Halyna Petrosaniak is a poet, writer, and translator from German into Ukrainian. Her first poetry collection Park on the Slope was published in 1996, at the time of the formation of contemporary literature of independent Ukraine. Her poetry is a careful selection of phrases to describe deep, intimate, personal stories. Halyna is the author of such poetry books as Light of the Outskirts (2000), Temptation to Speak (2008), Balloon Flight (2015), Exophony (2019), as well as a collection of short stories Don’t Stop Me From Saving the World (2019). At the end of 2021, her debut novel Villa Anemona was published.
Thanks to her translations, André Kaminski, Soma Morgenstern, Alexander Granach, and Péter Zilahy received their Ukrainian voices and appeared on the bookshelves in stores and private libraries.
For many years, Halyna Petrosaniak has been living in Switzerland, near Basel. Before that, she used to live in Ivano-Frankivsk for many years. This conversation is a portrait dialogue that covers a wide range of topography, memories from the times of youth, and relevant topics of today.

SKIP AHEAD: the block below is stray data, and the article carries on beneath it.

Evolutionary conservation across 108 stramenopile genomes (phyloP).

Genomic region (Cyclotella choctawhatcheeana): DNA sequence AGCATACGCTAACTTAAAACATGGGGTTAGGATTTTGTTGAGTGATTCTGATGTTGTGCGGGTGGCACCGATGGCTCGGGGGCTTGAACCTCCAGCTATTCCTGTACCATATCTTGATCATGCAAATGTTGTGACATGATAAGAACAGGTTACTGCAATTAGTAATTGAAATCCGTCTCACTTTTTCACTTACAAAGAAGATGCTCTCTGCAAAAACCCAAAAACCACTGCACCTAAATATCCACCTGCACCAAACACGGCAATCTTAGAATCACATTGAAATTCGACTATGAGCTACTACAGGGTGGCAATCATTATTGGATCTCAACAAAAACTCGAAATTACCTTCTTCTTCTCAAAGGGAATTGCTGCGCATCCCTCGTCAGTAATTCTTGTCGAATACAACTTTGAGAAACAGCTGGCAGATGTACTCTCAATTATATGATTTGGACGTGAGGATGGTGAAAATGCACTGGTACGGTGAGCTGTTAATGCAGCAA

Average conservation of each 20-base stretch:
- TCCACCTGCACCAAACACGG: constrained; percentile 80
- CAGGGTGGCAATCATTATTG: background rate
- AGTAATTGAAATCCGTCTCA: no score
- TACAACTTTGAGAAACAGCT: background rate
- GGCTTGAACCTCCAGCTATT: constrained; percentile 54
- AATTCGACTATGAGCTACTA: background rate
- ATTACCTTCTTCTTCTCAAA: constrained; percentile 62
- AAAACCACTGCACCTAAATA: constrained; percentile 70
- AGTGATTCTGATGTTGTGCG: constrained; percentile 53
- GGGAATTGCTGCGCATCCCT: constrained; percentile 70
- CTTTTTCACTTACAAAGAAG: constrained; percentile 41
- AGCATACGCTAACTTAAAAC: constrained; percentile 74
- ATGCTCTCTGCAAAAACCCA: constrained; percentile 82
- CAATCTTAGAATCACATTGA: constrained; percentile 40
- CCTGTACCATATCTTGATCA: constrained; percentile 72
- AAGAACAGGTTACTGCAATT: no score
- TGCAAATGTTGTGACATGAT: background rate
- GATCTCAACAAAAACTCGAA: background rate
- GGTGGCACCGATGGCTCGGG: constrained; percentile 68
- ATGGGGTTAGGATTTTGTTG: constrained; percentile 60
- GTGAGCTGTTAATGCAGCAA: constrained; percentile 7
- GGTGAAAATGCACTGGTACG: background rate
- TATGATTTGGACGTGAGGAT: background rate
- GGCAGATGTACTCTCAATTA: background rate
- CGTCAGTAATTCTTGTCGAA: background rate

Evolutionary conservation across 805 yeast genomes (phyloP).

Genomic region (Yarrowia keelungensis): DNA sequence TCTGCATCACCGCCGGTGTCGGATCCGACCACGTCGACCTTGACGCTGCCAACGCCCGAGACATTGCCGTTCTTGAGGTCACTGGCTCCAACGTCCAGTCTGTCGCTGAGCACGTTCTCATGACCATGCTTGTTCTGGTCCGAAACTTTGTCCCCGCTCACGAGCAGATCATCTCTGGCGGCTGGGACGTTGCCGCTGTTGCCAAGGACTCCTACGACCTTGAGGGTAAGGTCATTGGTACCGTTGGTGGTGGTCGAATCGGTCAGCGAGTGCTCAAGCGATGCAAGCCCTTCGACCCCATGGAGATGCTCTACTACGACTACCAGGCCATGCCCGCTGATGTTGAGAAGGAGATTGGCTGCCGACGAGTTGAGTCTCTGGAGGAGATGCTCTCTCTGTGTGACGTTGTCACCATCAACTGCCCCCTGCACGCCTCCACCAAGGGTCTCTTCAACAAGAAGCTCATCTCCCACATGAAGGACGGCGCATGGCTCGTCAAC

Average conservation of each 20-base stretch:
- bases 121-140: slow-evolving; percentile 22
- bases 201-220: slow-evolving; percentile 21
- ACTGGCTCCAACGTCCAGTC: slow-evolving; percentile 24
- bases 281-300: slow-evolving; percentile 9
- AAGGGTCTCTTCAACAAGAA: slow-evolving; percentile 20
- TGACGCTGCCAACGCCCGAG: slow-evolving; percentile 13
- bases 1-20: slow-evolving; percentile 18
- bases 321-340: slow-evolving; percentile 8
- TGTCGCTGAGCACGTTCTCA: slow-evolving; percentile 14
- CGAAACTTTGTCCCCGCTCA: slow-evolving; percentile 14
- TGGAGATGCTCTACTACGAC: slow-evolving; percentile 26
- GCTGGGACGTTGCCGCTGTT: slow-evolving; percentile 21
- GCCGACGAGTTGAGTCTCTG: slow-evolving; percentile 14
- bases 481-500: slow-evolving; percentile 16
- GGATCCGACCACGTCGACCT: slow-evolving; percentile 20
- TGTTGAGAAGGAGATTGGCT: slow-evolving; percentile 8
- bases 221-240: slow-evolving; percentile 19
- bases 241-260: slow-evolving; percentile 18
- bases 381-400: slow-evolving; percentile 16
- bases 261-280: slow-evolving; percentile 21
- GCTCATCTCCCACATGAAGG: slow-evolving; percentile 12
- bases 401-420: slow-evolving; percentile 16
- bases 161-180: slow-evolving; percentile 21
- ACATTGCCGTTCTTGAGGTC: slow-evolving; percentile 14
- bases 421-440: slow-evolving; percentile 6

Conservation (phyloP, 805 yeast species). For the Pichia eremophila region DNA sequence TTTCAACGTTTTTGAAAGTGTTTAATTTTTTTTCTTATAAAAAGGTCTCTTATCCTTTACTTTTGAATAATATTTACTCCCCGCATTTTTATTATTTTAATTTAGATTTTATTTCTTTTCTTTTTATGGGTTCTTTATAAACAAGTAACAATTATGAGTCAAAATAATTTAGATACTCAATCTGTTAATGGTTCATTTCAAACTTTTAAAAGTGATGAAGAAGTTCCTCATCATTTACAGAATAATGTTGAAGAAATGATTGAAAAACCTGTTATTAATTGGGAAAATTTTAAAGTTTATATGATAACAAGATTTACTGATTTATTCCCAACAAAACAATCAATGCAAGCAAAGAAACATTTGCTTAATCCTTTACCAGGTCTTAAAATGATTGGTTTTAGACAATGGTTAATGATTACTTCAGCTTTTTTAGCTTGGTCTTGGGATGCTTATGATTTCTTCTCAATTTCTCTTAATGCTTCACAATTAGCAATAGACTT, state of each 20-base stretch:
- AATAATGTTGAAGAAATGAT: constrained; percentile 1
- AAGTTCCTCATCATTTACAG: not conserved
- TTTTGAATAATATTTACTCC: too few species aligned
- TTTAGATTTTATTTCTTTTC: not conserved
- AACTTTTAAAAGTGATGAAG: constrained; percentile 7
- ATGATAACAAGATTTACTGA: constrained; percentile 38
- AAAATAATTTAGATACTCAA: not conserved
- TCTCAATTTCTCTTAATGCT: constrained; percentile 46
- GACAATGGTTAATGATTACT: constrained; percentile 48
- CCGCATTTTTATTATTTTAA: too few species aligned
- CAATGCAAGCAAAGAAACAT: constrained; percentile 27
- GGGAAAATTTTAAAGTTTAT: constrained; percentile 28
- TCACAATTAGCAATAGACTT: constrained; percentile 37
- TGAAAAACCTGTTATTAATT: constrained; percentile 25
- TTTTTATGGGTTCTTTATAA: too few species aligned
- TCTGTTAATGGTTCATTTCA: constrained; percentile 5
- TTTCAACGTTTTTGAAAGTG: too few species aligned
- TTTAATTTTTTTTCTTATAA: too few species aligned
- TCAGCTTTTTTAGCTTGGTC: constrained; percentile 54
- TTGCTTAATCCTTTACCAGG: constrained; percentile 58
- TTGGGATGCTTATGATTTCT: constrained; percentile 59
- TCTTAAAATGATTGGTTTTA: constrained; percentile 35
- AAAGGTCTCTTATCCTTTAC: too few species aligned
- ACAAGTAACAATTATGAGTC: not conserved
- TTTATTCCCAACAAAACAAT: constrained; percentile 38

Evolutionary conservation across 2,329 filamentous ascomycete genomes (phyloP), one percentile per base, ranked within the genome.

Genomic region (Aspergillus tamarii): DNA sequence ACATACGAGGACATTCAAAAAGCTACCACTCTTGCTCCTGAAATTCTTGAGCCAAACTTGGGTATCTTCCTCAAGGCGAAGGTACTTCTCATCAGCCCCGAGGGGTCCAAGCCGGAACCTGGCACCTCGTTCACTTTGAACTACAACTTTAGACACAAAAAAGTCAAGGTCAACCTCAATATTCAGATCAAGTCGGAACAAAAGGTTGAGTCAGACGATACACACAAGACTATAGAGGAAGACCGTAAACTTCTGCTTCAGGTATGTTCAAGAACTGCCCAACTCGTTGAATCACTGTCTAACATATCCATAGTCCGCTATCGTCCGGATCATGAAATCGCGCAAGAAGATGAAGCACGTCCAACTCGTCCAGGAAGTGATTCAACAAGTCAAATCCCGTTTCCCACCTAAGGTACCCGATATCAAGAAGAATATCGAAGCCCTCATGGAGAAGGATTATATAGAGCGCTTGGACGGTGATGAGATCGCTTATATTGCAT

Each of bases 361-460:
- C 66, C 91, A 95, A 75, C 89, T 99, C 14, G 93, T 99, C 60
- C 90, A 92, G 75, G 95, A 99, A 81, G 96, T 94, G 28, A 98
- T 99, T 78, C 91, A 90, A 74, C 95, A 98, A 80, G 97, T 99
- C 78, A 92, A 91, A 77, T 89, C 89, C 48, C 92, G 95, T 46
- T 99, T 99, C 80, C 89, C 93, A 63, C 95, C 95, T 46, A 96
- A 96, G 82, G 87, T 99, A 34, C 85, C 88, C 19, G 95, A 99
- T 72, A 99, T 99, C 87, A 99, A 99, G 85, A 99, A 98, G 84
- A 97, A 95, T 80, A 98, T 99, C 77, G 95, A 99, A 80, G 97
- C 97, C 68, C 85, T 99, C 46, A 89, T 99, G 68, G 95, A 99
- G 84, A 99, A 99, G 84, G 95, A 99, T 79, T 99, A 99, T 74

This interview consists of two parts, and here is the first one. [The conversation was recorded on August 17 — ed. note]
Where are you now? Because it’s difficult to guess from your surroundings.
I’m at my place, in Switzerland. This is a house in the village and I’m in one of its rooms, in my office, the bureau, where I usually work. It is close to Basel, 13 kilometers away. However, it is quite distant mentally: the long Jura mountain massif stretches from Basel to Geneva, there are no mountains in Basel itself, but they are very close to it — Basel lies in a valley, and our village is in Jura, on another level.
Today I want to talk about your recently published novel about translations of Rilke’s sonnets, but above all about topography: Switzerland, Ukraine, Ivano-Frankivsk, and mountains.
Let me start with Ivano-Frankivsk. You are not originally from here, but you are connected to this city by many years of living. When did you come here? What was the atmosphere like when you lived in this city?